Page:Englishmen in the French Revolution.djvu/16
not always proved fruitless, and collected materials which afford some idea of the enthusiasms and terrors, the festivities and privations, the honours and insults, the thrills of exultation and anguish, of the Englishmen who were voluntary or involuntary eye-witnesses of the Revolution.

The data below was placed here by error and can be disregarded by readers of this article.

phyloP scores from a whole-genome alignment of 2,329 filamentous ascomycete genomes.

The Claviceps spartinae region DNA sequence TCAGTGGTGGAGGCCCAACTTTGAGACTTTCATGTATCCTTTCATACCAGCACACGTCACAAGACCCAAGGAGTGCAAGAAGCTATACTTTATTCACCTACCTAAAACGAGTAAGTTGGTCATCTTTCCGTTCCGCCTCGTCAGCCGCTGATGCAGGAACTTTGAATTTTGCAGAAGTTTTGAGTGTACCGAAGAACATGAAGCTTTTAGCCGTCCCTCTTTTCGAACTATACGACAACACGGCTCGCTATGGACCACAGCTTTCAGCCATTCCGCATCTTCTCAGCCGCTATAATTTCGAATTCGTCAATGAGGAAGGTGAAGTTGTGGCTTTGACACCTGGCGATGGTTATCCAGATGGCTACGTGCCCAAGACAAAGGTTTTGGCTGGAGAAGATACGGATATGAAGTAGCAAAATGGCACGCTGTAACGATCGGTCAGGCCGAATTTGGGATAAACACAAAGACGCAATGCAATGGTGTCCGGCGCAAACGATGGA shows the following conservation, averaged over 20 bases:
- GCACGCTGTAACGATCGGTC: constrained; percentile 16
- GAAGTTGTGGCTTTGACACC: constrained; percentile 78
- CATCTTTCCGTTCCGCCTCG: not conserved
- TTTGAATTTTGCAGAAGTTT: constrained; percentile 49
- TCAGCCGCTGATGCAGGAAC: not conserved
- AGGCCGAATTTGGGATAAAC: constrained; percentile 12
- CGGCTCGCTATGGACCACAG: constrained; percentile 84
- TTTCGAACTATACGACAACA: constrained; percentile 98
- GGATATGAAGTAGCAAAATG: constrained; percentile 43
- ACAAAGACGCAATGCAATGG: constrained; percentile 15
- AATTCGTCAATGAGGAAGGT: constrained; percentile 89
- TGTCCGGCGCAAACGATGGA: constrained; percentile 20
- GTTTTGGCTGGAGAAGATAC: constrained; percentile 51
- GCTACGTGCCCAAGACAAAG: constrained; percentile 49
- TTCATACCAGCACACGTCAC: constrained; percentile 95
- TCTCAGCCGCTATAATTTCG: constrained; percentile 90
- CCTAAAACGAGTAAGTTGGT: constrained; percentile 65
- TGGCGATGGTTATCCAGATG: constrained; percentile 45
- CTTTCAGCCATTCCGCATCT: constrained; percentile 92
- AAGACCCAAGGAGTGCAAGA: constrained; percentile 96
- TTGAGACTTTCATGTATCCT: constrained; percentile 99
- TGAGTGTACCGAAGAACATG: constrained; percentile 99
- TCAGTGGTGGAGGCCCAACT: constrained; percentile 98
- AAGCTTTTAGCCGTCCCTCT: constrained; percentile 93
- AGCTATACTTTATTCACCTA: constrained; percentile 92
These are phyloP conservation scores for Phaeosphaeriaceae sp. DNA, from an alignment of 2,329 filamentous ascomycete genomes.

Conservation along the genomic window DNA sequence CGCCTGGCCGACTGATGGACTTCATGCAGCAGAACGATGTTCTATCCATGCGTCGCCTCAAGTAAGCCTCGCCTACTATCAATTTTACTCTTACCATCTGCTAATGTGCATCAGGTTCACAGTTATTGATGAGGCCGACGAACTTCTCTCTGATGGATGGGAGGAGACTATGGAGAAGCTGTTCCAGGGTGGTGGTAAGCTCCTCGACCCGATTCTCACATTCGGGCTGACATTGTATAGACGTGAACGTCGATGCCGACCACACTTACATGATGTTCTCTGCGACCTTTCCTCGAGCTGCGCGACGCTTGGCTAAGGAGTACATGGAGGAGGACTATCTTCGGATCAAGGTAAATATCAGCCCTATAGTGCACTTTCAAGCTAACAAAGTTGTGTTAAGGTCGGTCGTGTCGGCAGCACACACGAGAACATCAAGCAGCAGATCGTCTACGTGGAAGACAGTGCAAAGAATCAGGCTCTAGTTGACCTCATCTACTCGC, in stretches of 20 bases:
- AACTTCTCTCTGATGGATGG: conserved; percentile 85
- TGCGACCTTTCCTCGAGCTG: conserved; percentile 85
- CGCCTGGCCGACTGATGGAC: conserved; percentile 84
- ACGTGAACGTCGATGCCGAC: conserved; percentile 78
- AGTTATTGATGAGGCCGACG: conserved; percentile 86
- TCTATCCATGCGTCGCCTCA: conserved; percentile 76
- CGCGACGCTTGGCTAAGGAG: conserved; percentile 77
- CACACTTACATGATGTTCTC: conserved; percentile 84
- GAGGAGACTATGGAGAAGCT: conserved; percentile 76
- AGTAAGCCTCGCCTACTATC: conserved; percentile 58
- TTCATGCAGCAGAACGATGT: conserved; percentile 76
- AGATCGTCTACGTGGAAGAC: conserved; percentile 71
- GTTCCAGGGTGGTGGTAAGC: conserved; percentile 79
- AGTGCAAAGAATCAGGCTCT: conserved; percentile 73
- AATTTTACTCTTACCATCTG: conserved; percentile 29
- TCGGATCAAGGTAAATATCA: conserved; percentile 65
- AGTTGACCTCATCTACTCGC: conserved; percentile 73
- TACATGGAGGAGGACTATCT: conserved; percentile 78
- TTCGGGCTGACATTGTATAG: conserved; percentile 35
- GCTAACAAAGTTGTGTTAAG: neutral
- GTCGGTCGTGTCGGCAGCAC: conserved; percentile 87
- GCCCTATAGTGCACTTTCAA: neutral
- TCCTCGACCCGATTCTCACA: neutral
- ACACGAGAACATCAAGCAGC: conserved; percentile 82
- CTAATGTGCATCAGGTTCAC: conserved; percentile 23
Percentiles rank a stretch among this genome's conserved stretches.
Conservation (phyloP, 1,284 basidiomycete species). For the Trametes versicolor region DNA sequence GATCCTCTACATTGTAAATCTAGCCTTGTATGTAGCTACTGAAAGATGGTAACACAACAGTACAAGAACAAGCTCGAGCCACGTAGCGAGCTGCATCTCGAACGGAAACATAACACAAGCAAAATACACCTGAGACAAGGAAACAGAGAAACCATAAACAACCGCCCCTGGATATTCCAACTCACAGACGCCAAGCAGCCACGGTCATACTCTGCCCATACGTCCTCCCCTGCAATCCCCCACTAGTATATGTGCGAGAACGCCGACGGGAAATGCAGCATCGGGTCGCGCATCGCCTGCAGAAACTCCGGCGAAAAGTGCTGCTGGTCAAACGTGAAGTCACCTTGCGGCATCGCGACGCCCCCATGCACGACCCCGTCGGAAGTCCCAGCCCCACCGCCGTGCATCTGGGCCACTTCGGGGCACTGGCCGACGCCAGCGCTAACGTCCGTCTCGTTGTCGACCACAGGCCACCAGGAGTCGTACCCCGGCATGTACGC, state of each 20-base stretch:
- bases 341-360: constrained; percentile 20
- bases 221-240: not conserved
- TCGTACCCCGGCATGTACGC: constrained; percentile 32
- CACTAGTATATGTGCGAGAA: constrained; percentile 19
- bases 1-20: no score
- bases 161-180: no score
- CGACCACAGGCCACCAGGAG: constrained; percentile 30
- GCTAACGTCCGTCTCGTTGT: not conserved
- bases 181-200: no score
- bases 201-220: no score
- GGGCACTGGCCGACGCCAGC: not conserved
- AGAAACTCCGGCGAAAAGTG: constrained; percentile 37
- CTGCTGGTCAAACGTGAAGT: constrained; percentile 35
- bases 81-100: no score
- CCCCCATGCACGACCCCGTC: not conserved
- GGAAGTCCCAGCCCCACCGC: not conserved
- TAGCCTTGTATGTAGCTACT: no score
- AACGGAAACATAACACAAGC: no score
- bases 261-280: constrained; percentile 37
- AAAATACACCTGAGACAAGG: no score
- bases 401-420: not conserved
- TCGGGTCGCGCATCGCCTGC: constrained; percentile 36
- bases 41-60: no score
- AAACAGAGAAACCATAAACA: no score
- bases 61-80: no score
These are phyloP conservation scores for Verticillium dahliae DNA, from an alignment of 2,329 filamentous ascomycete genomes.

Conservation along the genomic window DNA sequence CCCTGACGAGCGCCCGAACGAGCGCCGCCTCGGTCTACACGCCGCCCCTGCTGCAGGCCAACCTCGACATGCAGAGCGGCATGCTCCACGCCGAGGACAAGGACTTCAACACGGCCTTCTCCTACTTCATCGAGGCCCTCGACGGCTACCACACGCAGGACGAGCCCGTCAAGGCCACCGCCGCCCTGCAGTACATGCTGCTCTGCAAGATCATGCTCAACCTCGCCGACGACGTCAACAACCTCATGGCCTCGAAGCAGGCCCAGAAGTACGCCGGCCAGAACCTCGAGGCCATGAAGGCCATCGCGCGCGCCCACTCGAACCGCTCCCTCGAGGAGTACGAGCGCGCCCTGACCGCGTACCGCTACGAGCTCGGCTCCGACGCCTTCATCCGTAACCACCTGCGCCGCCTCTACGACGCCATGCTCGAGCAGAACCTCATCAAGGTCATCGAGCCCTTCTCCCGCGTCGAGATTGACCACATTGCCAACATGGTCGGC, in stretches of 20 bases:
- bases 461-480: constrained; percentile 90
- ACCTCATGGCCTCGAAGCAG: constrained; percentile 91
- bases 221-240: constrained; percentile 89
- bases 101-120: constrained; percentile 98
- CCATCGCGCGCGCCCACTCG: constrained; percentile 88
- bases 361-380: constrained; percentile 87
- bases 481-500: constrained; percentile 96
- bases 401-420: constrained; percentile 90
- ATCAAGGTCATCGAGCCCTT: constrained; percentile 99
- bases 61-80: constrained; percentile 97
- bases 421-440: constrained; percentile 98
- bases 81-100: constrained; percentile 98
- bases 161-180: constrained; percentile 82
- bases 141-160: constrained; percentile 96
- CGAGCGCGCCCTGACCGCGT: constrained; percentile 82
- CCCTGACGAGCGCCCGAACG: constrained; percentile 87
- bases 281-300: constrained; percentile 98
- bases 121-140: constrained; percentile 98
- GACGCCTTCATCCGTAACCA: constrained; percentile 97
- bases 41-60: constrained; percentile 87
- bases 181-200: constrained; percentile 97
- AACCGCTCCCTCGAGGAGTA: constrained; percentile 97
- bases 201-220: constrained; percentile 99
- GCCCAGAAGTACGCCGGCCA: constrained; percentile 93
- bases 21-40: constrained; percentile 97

This book is not written to point a moral, though it may induce moralising. It passes no judgment on the Revolution, albeit an Englishman can happily do so with as perfect impartiality as if it had taken place in a distant planet, whereas every Frenchman is more or less biassed. The Revolution is the touchstone of French politicians, not so much that their view of the Revolution governs their opinion on questions of the day, as that the latter governs their opinion of the Revolution. More deliberate falsehood, too, has been written on the Revolution than on any other historical event. Happily this ocean of falsehood but very slightly affects that side of it delineated in this book. The well of English testimony is comparatively unpolluted. We may leave Louis Blanc to credit the ridiculous story of English emissaries in the September massacres, and Michelet to regard these phantoms as eccentric Britons in search of a sensation. I have neither to justify nor impeach the conduct of the English Government towards the Revolution. International controversies have no place here. I have simply to deal with individual experiences.